OPEC+ agrees to continue planned crude output increases
But since early May the cartel has started implementing more generous production increases as oil prices have recovered and the health situation improves in developed economies.
At the end of a short meeting on Tuesday which lasted barely half an hour, the group agreed to continue rises up until July adding up to 1.2 million barrels per day (bpd).
However, the alliance took no decision on what policy to follow from August onwards, and did not discuss the possibility of Iranian oil returning to the market in the coming months.
OPEC secretary general Mohammad Barkindo said Monday that the alliance's policy continues to be a "reliable and crucial tool for oil market stability".
Among OPEC's allies, Russia has been pushing for faster rises in output but traditional OPEC kingpin Saudi Arabia supports a much more cautious approach, pointing to the surge of coronavirus infections in parts of Asia.
Riyadh's caution comes after markets have been shaken by a vicious third wave of the virus that has swept through India, the world's third-biggest consumer of crude after the US and China.
Several other Asian countries have also had to adopt virus-related restrictions, representing a brake on demand.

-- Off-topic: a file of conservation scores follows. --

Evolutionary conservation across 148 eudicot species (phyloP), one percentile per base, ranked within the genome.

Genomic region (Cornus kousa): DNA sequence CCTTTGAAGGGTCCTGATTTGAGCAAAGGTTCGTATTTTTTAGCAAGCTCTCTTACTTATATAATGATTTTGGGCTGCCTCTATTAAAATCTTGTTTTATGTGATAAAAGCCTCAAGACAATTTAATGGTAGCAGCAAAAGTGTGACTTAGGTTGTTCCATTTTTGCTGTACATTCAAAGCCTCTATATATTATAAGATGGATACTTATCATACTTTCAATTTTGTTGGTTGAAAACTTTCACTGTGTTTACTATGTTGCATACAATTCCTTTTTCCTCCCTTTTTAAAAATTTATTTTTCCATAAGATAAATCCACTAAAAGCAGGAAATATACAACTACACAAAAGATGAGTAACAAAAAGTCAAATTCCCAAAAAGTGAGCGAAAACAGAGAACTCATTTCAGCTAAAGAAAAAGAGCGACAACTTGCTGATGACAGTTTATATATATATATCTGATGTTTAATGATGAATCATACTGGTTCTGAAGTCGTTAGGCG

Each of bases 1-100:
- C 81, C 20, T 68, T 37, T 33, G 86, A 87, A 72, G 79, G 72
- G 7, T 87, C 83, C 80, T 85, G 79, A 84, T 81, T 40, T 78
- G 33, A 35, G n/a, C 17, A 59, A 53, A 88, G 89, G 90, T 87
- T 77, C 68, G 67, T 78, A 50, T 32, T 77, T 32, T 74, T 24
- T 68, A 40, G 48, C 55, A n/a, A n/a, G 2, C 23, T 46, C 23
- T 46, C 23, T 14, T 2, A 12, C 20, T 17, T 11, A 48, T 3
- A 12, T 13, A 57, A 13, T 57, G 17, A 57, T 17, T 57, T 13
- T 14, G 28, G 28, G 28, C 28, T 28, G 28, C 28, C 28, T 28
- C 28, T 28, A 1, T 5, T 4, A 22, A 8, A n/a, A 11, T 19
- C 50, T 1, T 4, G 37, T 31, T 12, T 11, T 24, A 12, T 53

OPEC has remained optimistic in its predictions for 2021, expecting demand to reach 96.5 million bpd, an increase of six million on 2020 levels.
This, combined with OPEC's previous policy of production restraints, means analysts expect the market to tighten sufficiently by August for demand to start outstripping supply.
This has been reflected in recent movements in crude prices.
World oil prices rose sharply as OPEC+ met, with the US WTI trading above $68 a barrel - levels unseen since October 2018.
Aside from demand, the other factor OPEC and its allies must take into account are the actions of other oil-rich states such as the world's leading producer, the United States.
Changes are also underfoot among the alliance's members themselves.
After facilities in war-torn Libya began producing again from the end of 2020, eventually adding one million bpd to the market, all eyes will be on Iran.
If negotiations in Vienna on the full revival of the 2015 nuclear deal are successful, it could lead to many economic sanctions on the Islamic republic being lifted, including the US embargo on Iranian oil exports.
If Iran were able to get back to its level of exports three years ago - when then US president Donald Trump withdrew from the nuclear deal and reimposed sanctions - it could mean an extra 1.5 million bpd coming to the market.